As liberal professors teach students to be politically and socially active, traditional course material becomes lost. Becoming an agent of social change becomes more important than ensuring classic foundations. Kyle Huwa, a student at Stanford and the President of the Stanford Conservative Society, nuanced the contributing factors to the disappearance of such a curriculum.

“The disappearance has been happening over the course of several decades. Some of this is the result of modernization, because technical skills are more and more valuable…I believe any liberalization occurring at Stanford is coming from many more factors than just faculty bias,” Huwa noted. The demand for undergraduate students with tangible skills that can be used in the job market highly contributes to time taken away from teaching core values. If our society’s demands are changing, then professors are more likely to teach different as well.

Berkowitz’s perspective is based on the idea that professors are not only politically engaged but teach their students to be active as well. However, earlier this year, the Review published an article about the presence of liberal professors on campus and the decrease in trend of politically active professors. Berkowitz answered this claim with a nuance.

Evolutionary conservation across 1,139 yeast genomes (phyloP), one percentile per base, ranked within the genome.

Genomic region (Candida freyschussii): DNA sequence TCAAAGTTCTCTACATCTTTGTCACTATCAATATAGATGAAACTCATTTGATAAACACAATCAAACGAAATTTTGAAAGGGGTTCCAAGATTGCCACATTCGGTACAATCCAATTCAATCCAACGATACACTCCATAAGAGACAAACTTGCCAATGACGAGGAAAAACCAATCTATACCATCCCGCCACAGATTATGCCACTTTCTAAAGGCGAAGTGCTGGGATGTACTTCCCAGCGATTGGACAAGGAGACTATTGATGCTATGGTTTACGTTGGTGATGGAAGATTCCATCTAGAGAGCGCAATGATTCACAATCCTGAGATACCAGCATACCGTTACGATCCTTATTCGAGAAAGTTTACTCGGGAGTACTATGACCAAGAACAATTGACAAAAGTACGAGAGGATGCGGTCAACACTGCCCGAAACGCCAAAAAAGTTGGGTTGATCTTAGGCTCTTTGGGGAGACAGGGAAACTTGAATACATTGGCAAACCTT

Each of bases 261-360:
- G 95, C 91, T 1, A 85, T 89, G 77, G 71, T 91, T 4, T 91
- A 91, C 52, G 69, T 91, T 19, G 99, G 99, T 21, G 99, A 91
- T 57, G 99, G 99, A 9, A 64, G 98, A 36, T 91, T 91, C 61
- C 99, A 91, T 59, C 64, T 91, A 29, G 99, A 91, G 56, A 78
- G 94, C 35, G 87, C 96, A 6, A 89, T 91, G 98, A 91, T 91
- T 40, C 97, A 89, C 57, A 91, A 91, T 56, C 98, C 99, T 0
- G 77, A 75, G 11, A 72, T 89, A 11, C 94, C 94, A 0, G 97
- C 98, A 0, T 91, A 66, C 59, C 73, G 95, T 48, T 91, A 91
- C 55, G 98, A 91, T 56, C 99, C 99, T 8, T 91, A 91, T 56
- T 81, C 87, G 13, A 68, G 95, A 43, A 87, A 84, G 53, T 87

“There needn’t be any contradiction. No doubt professors are more professionally oriented…You may not be active outside of campus. But if your scholarly field is designed in such a way to promote a political agenda, then you are skewed away from a traditional core. The career is one of advocacy and that moves into the classroom,” Berkowitz explained. Although professor may not picket with students during protests, their ideologies seep into the classroom and are not challenged.